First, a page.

The Hungarian Queen of the Vallbona Abbey

About the Monastery of Santa Maria de Vallbona

Vallbona Abbey, otherwise the Monastery of Santa Maria de Vallbona (Catalan: Santa Maria de Vallbona de les Monges; Spanish: El Real Monasterio de Santa María de Vallbona), is a Cistercian nunnery in Vallbona de les Monges, in the comarca of Urgell, Catalonia, Spain.

Founded in the early 12th century, and built between then and the 14th century, it is one of the most important monastic sites in Catalonia. Its church represents an example of the transition between Romanesque and Gothic architecture. The abbey was declared a national monument on 3 June 1931. Together with the monasteries of Poblet and of Santes Creus it forms part of the Cistercian Route.

The abbey’s library together with the scriptorium achieved great fame. Fourteen codices from the 13th century were copied and illustrated by the old nuns and are kept in the archive with numerous old documents of great interest for regional and national historiography. The pharmacy, which supplied all the villages of the barony, has surviving documentation from the 15th century.

The Hungarian Queen of Aragon

Violant of Hungary (Hungarian: Jolán; Catalan: Iolanda or Violant d’Hongria; Spanish: Yolanda or Violante de Hungría; c. 1215 – c. 1251) was the queen of Aragon from 1235 until 1251 as the second wife of King James I of Aragon. A member of the Hungarian House of Árpád, Queen Violant was a valuable and influential advisor of her husband. She remains in folk memory in Catalonia and Valencia. Violant was born at Esztergom circa 1215, the only child of King Andrew II of Hungary and his second wife, Yolanda of Courtenay. Violant married King James I of Aragon in 1235 and they had ten children.

Queen Violant was a woman of talent and character. Next to King James I, she had an important political role in the Crown of Aragon. She was one of the most valuable advisors of the king, on whom she had a strong influence. She intervened decisively in international agreements as important as the Treaty of Almizra with Castile (1244). It was signed with the condition that Zayyan ibn Mardanish surrender of the city of Valencia, into which she triumphantly entered with her husband on 9 October 1238.

Violant and her daughter Sança’s remains are at the Monastery of Santa Maria de Vallbona. Violant chose burial in that monastery as she was a benefactor. Her tomb, placed along the wall on the right of the chancel, is fairly simple. It is raised on two pillars decorated with individual gold crosses inscribed in red circles and has a gabled lid of white stone. In the center of the lid is a cross with the same characteristics as those on the pillars, but larger and without color. The only ornamentations on the box itself are three depictions of her husband’s royal coat of arms – one on the visible side and one at each end.

The Queen’s remains were moved to the tomb in 1275, as indicated by the inscription on the visible side of the box: Fuit Translata Donna | Violán Regina | Aragonum | Anno 1275.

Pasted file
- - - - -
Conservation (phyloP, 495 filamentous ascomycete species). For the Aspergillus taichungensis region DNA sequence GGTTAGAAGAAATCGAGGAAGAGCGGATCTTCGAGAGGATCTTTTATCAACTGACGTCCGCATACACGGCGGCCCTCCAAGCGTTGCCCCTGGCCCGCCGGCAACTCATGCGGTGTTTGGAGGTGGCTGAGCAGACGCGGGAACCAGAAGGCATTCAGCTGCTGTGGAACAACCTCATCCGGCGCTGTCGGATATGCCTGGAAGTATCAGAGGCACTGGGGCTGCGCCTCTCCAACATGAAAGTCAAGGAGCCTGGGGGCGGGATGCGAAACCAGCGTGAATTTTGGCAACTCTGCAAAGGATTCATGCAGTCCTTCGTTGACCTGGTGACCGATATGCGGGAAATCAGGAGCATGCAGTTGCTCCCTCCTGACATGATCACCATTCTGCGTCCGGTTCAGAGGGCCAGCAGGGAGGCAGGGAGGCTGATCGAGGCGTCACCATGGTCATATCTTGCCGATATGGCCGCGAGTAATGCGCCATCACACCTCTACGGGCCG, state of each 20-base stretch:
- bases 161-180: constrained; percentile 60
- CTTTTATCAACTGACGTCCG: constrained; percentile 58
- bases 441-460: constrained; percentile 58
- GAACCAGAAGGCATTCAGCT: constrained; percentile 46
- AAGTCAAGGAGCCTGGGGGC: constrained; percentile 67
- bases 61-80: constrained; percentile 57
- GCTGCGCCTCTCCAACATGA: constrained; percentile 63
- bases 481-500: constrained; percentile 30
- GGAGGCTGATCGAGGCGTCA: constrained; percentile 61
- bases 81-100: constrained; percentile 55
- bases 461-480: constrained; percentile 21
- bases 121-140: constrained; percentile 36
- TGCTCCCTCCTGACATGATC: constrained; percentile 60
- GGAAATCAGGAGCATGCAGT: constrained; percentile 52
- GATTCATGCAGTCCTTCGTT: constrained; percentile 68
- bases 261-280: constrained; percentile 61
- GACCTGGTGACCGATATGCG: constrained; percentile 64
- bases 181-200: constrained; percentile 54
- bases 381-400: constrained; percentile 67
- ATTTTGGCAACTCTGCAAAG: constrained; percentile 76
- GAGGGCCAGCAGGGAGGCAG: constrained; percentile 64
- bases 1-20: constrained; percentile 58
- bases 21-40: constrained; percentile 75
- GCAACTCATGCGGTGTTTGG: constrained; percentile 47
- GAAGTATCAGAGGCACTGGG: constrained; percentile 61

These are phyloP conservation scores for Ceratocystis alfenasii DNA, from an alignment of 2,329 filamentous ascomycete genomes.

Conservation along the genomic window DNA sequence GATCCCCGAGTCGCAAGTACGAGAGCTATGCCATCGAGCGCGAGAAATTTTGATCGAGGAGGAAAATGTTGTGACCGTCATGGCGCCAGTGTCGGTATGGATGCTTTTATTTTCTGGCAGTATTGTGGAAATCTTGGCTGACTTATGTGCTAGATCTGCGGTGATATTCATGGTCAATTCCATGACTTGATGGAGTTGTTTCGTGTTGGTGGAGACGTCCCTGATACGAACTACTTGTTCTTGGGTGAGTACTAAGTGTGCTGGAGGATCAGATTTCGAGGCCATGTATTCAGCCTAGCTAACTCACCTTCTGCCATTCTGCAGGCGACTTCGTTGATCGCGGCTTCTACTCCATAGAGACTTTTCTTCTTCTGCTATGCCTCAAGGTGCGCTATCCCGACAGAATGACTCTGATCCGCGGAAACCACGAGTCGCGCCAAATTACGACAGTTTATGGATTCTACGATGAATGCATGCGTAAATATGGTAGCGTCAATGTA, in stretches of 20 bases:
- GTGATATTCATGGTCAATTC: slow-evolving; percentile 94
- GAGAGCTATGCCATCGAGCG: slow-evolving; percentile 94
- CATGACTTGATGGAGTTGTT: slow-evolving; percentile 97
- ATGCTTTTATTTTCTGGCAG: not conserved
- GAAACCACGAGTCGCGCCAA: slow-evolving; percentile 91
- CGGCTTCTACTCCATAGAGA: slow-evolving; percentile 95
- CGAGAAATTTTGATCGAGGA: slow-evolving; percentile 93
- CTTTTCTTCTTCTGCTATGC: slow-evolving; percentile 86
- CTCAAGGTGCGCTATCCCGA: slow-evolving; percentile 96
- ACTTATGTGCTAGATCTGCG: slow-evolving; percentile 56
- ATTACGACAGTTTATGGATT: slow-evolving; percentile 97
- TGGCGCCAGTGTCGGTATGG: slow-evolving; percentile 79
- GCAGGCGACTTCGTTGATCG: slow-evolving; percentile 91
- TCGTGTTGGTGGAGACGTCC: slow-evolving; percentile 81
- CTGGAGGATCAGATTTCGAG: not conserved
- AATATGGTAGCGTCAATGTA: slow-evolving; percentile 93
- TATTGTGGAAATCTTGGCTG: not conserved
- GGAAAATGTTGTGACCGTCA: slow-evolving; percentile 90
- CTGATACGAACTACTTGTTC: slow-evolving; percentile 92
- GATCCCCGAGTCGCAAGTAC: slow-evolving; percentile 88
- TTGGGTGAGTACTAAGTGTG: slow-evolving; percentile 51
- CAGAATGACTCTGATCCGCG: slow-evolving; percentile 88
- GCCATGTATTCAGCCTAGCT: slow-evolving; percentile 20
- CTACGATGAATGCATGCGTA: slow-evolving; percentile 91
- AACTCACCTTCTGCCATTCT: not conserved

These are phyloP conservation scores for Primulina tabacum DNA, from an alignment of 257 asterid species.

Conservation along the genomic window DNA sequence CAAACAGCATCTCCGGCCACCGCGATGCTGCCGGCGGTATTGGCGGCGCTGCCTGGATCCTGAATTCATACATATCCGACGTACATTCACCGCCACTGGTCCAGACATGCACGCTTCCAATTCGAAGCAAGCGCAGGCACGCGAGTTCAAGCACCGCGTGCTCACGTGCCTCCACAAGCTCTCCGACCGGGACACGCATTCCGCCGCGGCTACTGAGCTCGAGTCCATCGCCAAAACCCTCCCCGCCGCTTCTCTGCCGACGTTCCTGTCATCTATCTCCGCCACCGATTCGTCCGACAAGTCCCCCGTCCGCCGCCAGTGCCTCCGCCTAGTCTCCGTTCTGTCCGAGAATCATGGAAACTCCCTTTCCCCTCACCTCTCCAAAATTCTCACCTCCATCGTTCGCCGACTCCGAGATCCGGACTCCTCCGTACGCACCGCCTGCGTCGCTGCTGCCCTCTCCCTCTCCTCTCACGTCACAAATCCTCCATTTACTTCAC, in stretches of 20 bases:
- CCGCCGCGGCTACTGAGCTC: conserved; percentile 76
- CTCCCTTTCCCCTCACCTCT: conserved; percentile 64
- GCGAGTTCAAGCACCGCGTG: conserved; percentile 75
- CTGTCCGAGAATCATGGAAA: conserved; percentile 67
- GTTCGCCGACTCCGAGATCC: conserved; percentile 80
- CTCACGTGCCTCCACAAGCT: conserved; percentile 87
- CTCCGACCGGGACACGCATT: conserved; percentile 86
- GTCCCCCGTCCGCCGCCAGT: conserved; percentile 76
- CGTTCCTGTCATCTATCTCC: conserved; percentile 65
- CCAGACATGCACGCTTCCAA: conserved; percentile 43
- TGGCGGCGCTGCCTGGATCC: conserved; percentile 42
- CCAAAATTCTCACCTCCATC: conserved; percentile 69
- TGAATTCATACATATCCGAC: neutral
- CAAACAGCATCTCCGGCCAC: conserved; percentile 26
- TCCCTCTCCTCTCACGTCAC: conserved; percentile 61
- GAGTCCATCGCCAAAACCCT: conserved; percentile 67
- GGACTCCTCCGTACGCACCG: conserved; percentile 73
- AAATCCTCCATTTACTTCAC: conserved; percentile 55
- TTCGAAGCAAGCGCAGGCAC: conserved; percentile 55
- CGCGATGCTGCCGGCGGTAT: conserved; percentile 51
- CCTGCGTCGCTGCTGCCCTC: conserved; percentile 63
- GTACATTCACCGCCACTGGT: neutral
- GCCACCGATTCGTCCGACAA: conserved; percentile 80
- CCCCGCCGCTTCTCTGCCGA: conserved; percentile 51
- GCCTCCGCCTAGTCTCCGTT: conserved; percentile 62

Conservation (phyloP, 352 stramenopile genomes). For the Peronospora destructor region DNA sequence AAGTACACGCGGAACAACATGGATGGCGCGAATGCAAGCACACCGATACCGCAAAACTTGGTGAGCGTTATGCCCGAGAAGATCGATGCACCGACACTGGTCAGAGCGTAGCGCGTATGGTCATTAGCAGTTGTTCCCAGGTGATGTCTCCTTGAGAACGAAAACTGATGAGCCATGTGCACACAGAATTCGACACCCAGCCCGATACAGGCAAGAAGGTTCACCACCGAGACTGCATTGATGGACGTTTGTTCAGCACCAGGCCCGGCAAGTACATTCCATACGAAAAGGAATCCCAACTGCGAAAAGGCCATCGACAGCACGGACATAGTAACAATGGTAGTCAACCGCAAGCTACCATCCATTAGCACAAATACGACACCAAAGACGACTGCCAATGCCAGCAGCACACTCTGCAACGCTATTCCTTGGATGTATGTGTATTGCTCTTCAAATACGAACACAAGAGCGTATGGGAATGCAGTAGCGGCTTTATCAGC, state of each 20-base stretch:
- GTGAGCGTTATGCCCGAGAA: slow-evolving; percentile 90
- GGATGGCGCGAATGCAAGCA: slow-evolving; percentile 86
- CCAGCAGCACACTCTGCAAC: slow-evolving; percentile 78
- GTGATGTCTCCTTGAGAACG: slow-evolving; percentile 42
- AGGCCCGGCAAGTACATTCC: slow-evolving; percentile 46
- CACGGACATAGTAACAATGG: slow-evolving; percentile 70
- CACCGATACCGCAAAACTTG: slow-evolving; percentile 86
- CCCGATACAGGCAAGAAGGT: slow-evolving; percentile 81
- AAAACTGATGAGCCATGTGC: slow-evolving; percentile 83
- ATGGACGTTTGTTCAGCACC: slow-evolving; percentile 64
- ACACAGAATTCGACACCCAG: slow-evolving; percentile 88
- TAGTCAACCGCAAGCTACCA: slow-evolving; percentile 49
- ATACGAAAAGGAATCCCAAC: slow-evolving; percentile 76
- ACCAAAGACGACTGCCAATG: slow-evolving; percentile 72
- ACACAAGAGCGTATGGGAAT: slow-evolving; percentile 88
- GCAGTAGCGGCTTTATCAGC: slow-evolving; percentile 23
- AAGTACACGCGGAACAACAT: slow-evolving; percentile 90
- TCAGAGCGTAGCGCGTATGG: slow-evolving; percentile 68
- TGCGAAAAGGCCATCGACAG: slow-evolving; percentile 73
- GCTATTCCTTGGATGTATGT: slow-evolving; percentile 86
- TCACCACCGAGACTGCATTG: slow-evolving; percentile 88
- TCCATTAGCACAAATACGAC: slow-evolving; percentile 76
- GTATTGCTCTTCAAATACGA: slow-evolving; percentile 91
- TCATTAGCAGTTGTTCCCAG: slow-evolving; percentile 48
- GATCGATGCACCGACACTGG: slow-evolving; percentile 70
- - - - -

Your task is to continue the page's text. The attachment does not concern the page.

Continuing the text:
In 2002, the Hungarian government financed a restoration of her tomb, costing 12,000 euros, but the monastic community denied permission to study its interior. Violant is the only member of the Árpád dynasty whose remains are undisturbed.

Since the nineteenth century, streets have been dedicated to Queen Violant in Barcelona, Zaragoza, and other cities in the counties and kingdoms of the former Crown of Aragon. 9 October is the national day of the Valencian Community, which commemorates the Christian reconquest and the day on which James I and Violant entered the city. The celebration is known as the Mocadorada of Sant Dionís, since 9 October is the feast day of Saint Denis of Paris. Men typically give their partners a scarf (mocador) containing candied fruits and vegetables made of marzipan; these candies represent the fruits and vegetables that Valencian Muslims offered James and Violant when they entered the city, according to legend.

How to get to Vallbona de les Monges

  • From Zaragoza: on AP-2 it takes approx. 2 hours – 191 km
  • From Lleida: on A-2, it’s approx 1 hour – 52 km
  • From Barcelona: on A-2, it’s almost 2 hours – 131 km

Where to stay in Vallbona de les Monges

  • In the Monastery – you might be surprised, but indeed you can stay in the Monastery for a couple of days. Here you can find more information about the conditions.
  • Can Sulo – there are not a lot of options in Vallbona, and presently this is the only available accomodation on Booking. However, in the surroundings and neighbouring villages, you should also take a look!

What to visit around Vallbona de les Monges

The territory around Vallbona de les Monges has many things to offer. Together with the monasteries of Poblet and of Santes Creus it forms part of the Cistercian Route.

The Cistercian Route follows the GR175 Trail, a network of marked trails, along more than 105 kilometers of the circular route. Depending on whether you usually practice hiking, biking, or whether or not you go with children, the path can be adapted and done in more or fewer stages. In any case, it is essential to have good shoes, water to quench thirst, and some fruits to eat.

Besides that Vallbona is easily accessible from Zaragoza, and the wineries of the Penedés region are also welcoming you. Take a look at our below program selection in the territory!

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